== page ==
The City of Greenville held a grand opening ceremony Wednesday for its new municipal tennis courts, which are located next to the YMCA. (Advocate Staff/Andy Brown)

Archived Story

City unveils new tennis courts

Published 1:34pm Wednesday, January 23, 2013

The City of Greenville unveiled its six new municipal tennis courts Wednesday morning.

“This has been a long time coming,” Mayor Dexter McLendon said.

Construction of the courts, which are located next to the Greenville YMCA, began in March of 2012, and officials expected the courts to be open this past summer, but once the project was underway the contractors ran into issues with the site where the courts were built.

“When they started to move the dirt, they ran into pockets of debris,” said Eddie Anderson, building inspector for the City of Greenville. “

Anderson said he believes the area where the tennis courts now sit was used as a dump area when Greenville Academy, a private school that was later converted to the YMCA, was built.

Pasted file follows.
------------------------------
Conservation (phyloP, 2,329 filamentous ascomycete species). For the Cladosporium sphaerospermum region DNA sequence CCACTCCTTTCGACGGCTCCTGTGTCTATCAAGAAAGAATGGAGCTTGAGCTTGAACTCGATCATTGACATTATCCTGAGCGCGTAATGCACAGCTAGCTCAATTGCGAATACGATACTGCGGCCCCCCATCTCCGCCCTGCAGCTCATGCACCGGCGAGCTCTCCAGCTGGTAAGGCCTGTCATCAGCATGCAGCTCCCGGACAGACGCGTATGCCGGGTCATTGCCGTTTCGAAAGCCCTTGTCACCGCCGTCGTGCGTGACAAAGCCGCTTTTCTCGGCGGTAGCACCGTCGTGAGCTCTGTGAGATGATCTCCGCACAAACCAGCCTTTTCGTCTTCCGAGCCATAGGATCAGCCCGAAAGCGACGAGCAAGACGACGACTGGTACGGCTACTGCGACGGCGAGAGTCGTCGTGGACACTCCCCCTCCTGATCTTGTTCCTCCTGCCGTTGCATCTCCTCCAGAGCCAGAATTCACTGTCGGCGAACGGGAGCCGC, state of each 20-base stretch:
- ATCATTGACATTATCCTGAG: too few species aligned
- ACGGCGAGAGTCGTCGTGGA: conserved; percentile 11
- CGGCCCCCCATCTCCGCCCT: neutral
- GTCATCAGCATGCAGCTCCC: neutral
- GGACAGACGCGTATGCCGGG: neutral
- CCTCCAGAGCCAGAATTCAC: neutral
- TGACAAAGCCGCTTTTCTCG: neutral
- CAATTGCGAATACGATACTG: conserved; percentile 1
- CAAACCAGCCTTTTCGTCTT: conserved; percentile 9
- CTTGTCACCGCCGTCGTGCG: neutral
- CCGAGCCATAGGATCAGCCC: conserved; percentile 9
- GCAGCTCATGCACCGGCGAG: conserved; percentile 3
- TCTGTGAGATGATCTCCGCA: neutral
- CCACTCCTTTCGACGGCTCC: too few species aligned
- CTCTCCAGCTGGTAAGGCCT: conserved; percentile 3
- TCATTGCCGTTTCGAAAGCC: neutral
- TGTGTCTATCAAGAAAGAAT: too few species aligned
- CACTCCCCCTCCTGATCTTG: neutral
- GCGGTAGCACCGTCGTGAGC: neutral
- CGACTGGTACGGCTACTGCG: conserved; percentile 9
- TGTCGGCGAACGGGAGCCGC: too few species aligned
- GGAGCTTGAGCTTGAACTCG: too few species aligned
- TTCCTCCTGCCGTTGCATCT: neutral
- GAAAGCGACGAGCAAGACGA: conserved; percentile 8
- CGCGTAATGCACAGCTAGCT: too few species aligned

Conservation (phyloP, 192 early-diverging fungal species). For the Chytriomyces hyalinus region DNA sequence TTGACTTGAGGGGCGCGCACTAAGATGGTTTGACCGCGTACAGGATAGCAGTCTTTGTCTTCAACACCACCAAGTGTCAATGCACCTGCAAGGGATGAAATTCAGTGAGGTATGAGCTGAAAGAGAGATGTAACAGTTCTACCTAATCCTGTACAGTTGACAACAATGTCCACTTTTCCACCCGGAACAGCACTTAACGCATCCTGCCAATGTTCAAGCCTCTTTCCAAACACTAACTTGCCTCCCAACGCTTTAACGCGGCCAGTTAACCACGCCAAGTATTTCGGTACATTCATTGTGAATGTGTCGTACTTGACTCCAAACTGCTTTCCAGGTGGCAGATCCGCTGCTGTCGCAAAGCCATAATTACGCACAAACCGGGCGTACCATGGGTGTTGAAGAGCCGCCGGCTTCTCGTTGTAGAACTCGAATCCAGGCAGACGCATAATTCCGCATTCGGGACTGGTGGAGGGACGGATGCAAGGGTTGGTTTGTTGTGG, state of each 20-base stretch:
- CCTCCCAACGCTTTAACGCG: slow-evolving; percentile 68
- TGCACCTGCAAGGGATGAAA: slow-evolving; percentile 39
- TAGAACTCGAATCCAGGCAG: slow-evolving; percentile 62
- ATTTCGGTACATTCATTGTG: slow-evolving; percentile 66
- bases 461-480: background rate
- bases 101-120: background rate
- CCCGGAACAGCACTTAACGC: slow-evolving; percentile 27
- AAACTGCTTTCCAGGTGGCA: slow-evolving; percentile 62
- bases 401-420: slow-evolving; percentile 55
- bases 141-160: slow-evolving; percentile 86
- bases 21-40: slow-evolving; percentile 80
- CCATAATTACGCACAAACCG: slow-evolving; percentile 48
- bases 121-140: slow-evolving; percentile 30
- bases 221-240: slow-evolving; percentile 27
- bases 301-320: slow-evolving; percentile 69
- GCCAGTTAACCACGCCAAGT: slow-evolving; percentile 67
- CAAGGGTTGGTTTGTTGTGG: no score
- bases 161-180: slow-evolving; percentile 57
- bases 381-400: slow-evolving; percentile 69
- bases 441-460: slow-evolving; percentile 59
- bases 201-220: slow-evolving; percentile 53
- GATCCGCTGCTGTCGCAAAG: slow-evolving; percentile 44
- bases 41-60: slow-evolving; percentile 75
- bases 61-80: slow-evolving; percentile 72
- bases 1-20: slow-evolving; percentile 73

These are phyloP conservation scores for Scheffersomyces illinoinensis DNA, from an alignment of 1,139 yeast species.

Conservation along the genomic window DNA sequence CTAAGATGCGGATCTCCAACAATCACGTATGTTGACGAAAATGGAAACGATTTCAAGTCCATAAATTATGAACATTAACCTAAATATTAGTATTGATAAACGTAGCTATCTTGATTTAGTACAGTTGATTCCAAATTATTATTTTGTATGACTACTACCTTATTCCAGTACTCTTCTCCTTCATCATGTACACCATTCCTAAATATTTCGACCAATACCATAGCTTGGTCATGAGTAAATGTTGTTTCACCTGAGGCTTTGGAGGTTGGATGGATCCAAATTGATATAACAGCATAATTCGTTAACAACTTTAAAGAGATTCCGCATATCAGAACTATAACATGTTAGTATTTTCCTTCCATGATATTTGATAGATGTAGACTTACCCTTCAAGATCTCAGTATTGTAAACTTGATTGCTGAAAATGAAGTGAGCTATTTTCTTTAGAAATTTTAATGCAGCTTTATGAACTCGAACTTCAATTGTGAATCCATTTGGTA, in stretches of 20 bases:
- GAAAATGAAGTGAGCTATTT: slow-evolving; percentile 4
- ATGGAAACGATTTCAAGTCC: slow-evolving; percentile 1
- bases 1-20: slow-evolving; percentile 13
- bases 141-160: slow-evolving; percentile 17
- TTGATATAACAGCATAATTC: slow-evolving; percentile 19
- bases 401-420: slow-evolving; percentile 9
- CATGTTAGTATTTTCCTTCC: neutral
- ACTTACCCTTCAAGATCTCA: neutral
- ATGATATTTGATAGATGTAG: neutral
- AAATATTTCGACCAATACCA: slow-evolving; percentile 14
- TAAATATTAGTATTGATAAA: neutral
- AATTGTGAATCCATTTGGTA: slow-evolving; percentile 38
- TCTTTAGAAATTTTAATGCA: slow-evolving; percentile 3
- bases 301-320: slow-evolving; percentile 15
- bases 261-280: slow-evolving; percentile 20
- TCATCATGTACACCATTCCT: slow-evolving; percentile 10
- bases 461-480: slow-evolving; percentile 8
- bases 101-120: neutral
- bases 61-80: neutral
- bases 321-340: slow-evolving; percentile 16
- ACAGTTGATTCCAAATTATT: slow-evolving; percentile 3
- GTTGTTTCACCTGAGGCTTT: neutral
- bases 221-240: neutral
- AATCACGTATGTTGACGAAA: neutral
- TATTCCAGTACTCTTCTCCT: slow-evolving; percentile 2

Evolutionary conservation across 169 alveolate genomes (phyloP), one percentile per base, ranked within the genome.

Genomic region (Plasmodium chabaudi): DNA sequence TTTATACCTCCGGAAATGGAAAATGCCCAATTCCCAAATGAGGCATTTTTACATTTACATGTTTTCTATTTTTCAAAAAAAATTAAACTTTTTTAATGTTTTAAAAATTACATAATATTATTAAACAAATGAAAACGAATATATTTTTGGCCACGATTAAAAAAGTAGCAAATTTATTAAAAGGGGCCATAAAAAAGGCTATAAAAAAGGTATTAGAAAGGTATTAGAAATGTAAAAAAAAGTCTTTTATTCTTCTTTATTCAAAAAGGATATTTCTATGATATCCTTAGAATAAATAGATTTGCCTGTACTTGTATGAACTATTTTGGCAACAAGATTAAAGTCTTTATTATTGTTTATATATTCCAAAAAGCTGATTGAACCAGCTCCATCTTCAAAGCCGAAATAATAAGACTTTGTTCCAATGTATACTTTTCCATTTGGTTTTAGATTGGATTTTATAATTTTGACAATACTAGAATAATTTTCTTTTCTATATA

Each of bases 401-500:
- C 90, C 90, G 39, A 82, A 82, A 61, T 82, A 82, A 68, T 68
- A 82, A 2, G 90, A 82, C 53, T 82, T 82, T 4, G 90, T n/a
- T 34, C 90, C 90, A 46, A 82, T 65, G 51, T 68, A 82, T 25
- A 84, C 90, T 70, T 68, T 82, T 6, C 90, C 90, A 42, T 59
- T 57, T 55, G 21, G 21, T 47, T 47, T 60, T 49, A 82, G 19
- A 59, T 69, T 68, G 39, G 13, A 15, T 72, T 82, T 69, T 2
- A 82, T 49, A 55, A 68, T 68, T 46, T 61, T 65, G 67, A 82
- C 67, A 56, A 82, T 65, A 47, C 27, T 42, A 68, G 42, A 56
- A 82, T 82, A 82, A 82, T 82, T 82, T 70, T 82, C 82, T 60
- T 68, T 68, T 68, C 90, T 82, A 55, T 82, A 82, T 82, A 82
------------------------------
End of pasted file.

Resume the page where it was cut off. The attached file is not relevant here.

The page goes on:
“They had to come out and put good dirt in those areas before they could move forward,” Anderson said.

The total cost of the new facility was $439,432. The project was funded with money from a $9.2 million bond issue that was approved by the Greenville City Council in September of 2011.

“We’re very proud of this facility,” McLendon said. “These courts will be an asset to our community and offer something else for our citizens to enjoy.”

The improvements are the first to be made to the city’s tennis facilities since the early 1980s when the city built four tennis courts behind Beeland Park.

“Those courts are in terrible shape,” McLendon said. “It was time we did something about it.”

The addition of the two extra courts will allow the city to host tennis tournaments, which will generate sales tax and lodging revenue, according to McLendon.

On Wednesday, the courts saw their first action when Bobby Terrell, a 2012 inductee of the Greenville High School football hall of fame and former tennis standout at Troy State University, hit the ceremonial first serve before a crowd gathered to celebrate the opening.

The courts are open to the public and not subject to YMCA membership or fees.

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